So the amazing monthly Poetry night SpeakEasy (usually held on the 2nd Thursday of the month) does a Festival Special. It was held at Worcester Arts Workshop and I only knew of one cellar area – like the Cavern and wondered how they were ever going to fit the band in… well, I needn’t have worried because there was another area (now the theatre part makes sense). The stage was fully kitted out ready for the Dub Thieves in the 2nd half and a Poet’s mic was placed on the step, central to the stage – preventing us from impromptu sessions on the instruments. (As if Poets misbehave!)
The first half of the night was book-ended in the traditional way of outgoing Laureate (who could that be?) and new Poet Laureate with a plethora of performers in between including some prose and a former Poet Laureate too. A truly, special evening hosted by the marvellous Charley Barnes (one of the LitFest Directors).
There will be more photos to follow, but here is a taster.
I kicked off the evening with a 10 minute set, I included a poem I wrote for Credo, as it has been a year since Grenfell and although a Festival Special may not appear to the right place for such a poem, I spent my journey listening to the news of the silent walks and ceremonies being held for the first anniversary in memory of the 72 who lost their lives. I also included some new writing, poems I have written over the past few months and finished a fairly serious set with the poem written especially for WLF 2018, for Suz Winspear’s Night at the Museum IV ‘Art Attack’.
Stevie Quick performed a dramatic set including poems about Newton and Thank You Mr Donald. Kevin Brooke apologised for bringing prose to a poetry gig but definitely didn’t need to apologise for the prose, a war story from WW1. Fay Whitfield made her SpeakEasy debut with a stunning set, Sometimes I’m Not Okay was moving and her political poem Skin packed a punch. Tim Stavert performed a poem based on the WPL ‘Future echoes’ theme, his poem Stresses had important things to say about Mental Health. James Burr brought more prose. As a performing artist, I loved Man on the Street. Neil Richards performed several short poems and an emotionally charged poem inspired by ‘Burial’ by Cathy Linh Che.
Then came more Poets Laureate. Suz Winspear treated us to 3 new poems, including some she had written about the canal especially for her Weorgoran Pavilion Festival event on Tuesday 19th June. I loved her poem about the Theatrical Boarding House for actors from the Worcester Theatre Royal.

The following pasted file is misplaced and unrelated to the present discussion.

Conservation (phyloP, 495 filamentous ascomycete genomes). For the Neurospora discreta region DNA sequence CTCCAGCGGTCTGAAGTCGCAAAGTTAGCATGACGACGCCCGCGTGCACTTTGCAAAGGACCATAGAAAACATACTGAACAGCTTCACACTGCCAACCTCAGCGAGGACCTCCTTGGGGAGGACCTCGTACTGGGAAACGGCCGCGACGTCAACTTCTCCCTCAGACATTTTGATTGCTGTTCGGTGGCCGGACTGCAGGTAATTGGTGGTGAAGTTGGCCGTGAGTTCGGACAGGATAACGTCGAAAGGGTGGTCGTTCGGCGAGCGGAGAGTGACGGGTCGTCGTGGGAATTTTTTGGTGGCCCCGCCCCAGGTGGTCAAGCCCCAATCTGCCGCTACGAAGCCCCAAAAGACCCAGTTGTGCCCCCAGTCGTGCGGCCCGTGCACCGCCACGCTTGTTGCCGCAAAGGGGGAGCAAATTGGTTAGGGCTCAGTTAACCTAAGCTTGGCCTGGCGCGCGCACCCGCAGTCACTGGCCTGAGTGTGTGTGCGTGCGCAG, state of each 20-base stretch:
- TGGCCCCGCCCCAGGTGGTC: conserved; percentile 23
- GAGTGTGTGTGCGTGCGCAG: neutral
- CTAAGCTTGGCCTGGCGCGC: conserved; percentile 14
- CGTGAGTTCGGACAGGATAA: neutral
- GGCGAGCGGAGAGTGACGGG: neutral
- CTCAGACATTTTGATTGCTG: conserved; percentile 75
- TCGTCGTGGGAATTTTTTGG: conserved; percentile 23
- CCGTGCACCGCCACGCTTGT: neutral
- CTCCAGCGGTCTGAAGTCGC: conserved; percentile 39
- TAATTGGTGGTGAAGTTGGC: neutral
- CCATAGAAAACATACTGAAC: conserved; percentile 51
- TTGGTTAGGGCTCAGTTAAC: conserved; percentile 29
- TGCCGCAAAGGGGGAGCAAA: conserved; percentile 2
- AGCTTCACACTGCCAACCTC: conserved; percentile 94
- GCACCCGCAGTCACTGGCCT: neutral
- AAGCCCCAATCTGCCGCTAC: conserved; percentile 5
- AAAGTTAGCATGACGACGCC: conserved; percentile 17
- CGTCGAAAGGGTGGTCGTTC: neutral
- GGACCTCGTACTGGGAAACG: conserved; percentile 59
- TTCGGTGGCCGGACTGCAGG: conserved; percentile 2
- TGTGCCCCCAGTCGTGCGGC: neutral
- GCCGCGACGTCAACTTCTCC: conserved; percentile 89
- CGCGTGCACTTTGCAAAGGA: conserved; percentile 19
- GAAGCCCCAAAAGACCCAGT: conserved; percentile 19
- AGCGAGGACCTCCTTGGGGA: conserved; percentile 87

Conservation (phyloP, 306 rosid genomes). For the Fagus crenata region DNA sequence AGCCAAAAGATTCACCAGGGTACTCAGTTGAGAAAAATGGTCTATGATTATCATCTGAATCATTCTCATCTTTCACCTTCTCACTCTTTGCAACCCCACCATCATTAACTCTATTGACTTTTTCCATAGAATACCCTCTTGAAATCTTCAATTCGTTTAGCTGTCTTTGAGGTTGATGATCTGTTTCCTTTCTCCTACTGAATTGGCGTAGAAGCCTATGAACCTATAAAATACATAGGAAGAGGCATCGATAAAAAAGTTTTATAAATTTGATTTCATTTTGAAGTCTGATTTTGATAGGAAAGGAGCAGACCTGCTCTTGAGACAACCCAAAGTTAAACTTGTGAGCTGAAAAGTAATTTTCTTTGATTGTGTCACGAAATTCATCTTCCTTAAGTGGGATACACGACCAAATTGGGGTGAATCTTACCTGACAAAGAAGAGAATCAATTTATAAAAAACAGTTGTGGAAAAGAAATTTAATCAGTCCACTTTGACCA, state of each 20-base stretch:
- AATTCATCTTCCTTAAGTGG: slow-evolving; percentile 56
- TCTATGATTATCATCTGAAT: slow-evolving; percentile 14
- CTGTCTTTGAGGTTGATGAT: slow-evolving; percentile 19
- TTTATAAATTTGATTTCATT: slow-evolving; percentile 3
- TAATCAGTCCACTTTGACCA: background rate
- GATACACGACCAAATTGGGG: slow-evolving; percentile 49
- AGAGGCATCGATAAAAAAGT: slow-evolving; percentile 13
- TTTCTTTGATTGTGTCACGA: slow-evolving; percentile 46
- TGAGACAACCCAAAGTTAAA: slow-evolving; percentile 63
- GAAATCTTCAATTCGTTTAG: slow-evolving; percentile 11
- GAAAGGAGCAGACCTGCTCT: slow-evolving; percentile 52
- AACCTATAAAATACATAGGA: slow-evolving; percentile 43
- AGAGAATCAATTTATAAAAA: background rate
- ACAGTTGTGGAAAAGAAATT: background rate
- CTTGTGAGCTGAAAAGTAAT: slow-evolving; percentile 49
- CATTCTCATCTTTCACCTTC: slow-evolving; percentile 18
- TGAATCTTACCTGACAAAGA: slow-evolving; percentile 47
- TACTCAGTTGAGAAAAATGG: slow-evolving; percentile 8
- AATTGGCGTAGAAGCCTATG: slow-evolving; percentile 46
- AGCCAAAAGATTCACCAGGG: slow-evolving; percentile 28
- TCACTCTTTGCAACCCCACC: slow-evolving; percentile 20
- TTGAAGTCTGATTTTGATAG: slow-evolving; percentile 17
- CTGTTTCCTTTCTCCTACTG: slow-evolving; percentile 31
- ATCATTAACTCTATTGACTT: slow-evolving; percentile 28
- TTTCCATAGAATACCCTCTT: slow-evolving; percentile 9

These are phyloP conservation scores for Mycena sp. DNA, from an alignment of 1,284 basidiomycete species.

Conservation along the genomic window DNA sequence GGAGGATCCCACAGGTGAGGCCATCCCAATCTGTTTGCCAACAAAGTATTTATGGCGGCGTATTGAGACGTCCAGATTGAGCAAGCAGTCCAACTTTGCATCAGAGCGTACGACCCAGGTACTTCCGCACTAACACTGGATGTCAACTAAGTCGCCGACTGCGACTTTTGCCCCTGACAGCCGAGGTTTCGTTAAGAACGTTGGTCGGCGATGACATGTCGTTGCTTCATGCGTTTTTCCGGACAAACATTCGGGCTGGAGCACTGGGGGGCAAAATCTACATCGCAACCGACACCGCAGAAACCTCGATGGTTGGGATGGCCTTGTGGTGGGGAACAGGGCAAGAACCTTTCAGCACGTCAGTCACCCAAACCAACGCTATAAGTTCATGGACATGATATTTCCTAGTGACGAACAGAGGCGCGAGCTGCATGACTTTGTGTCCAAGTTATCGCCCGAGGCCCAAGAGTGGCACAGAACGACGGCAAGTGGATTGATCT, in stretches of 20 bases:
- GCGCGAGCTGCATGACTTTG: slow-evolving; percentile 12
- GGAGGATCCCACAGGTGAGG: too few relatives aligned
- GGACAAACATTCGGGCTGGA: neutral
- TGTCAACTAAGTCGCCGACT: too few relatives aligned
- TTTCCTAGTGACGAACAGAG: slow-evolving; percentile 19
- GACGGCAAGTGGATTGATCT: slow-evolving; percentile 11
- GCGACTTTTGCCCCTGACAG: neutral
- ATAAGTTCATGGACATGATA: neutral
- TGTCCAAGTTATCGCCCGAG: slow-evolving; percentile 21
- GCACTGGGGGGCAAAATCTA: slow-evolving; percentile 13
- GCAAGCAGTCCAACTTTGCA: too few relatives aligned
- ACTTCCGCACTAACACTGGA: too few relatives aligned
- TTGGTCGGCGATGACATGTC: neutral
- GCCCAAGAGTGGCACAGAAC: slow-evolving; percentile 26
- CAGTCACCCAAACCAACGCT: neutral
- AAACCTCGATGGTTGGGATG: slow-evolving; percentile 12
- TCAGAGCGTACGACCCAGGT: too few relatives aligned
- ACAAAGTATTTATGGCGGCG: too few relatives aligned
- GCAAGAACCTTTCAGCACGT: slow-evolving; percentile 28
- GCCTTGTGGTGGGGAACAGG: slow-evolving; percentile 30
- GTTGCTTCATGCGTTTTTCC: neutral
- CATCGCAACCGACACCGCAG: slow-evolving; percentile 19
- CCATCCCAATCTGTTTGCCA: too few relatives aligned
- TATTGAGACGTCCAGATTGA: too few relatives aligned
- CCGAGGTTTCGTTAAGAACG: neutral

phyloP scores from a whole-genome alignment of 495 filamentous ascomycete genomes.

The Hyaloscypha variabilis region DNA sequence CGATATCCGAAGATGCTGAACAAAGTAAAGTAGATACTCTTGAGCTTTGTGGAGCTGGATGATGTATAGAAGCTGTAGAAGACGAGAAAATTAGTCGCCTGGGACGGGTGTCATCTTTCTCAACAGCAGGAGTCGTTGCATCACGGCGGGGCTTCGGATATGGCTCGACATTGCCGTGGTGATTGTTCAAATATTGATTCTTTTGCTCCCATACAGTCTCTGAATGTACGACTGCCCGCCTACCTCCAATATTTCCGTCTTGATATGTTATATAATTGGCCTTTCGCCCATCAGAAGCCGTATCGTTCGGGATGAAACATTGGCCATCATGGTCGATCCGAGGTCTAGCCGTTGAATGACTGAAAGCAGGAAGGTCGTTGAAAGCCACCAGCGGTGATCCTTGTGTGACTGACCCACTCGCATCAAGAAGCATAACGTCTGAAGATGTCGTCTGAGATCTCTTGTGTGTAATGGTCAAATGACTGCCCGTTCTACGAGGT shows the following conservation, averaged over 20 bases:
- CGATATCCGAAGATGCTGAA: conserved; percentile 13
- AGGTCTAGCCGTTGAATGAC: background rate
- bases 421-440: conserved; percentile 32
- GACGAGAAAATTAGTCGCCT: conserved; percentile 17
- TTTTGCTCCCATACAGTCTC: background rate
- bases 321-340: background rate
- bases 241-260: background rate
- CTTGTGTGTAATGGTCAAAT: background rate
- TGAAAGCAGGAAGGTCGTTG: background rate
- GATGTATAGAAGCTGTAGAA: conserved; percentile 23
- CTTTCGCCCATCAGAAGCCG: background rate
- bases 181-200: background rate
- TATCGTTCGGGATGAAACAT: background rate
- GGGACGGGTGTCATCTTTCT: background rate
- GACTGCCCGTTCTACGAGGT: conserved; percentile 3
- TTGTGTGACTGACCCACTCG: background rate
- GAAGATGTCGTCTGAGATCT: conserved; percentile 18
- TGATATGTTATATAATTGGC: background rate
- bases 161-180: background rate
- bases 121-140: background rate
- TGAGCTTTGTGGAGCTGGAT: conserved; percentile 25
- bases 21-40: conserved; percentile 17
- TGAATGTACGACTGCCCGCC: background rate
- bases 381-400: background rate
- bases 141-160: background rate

The first half was closed by the NEW Worcestershire Poet Laureate, Betti Moretti. We were treated to a 10 minute set which included her winning poems and amongst others: A Napple a Day, 13 and Genetic Wealth, which is a beautiful poem. A heartfelt and superb set.
And before she had chance to leap off the step Charley presented me with her newly engraved WPL Award and Betti and I had the handover photos. There will never be a serious photo shoot if Betti and I have anything to do with it. I cannot wait to see what we have come up with this time!
The SpeakEasy Special was fantastic fun and a band to finish the night, was perfect. The Dub Thieves were a great band, amazing. They transported the Worcester Arts Workshop to somewhere far away, there was dancing, singing and even some writing. Lots of chatter and laughter… like someplace else I know…
That is nearly it from me for the Worcestershire LitFest & Fringe. I do have one final performance at the Weorgoran Pavilion Festival on Saturday 16th from 12 – 1 PM.
Peter Sutton (WPL 2018 Runner Up) and I will be taking to the stage to share our Worcester poems and more.
A Night at The Museum
is always a great event for WLF. In recent years organised by Suz Winspear (Worcestershire Poet Laureate 2016-17) and Poet in Residence at Royal Worcester (2016-18).
The night included many poets laureate, including former Young Poet Laureate Chloe Clarke, who is now at university.
Featuring the Museum’s Poet-in-Residence Suz Winspear and friends, including the former Worcestershire Young Poet Laureate Chloe Clarke, Worcestershire’s current Young Poet Laureate Rachel Evans and the Worcestershire Poet Laureate Nina Lewis.